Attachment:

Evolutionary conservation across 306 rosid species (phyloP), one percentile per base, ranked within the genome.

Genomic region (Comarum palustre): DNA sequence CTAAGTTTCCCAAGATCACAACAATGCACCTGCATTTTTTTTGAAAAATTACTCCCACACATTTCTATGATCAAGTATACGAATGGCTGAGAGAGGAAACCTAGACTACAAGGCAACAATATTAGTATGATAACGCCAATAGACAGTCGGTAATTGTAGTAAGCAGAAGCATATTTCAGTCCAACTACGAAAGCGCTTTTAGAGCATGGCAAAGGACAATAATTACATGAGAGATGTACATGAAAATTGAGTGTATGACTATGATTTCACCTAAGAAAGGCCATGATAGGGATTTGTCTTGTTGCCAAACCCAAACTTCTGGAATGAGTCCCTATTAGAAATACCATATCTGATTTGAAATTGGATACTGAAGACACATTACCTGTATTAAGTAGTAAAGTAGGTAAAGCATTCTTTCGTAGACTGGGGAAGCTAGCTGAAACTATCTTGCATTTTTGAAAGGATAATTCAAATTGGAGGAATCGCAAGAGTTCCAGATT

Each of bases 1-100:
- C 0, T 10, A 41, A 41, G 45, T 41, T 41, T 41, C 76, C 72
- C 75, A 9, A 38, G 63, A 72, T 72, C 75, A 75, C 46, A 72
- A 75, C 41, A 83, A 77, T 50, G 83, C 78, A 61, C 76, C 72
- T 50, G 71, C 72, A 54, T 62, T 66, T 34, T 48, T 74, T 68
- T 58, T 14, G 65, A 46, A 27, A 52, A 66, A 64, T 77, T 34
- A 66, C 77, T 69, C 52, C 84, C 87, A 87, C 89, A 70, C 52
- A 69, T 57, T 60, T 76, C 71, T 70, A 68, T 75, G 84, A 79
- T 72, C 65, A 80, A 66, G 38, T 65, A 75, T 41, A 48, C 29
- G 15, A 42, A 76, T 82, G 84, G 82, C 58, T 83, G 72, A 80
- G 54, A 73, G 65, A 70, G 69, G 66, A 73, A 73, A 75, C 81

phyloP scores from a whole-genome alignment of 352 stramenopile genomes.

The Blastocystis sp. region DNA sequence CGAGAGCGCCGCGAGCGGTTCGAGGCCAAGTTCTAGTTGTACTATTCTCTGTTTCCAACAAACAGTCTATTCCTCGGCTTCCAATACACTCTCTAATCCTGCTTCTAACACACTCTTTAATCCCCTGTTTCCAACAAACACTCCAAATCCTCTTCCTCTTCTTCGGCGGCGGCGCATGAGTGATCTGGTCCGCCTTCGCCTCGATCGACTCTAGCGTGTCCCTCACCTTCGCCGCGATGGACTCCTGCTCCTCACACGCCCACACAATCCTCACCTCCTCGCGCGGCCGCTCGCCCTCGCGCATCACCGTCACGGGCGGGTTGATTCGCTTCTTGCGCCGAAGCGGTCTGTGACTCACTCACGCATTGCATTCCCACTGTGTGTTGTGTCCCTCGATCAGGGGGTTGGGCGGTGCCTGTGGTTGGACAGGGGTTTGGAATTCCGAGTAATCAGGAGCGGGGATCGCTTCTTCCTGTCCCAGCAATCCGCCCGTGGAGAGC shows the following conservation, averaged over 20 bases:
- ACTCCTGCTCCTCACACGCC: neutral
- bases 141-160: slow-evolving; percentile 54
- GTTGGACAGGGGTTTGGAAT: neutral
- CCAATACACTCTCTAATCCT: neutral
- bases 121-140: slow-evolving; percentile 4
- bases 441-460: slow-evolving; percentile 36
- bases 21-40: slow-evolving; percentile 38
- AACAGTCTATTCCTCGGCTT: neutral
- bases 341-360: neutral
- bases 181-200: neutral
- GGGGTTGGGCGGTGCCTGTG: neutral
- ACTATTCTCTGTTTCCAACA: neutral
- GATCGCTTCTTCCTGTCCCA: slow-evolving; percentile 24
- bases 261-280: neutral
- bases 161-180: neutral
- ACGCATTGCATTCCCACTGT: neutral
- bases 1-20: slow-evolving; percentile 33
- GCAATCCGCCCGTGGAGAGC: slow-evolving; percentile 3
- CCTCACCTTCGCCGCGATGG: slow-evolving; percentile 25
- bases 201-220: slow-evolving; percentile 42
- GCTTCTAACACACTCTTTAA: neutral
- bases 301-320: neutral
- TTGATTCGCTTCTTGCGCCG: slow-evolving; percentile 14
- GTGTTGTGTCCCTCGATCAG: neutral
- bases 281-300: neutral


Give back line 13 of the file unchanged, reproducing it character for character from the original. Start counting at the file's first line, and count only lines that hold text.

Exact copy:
- G 54, A 73, G 65, A 70, G 69, G 66, A 73, A 73, A 75, C 81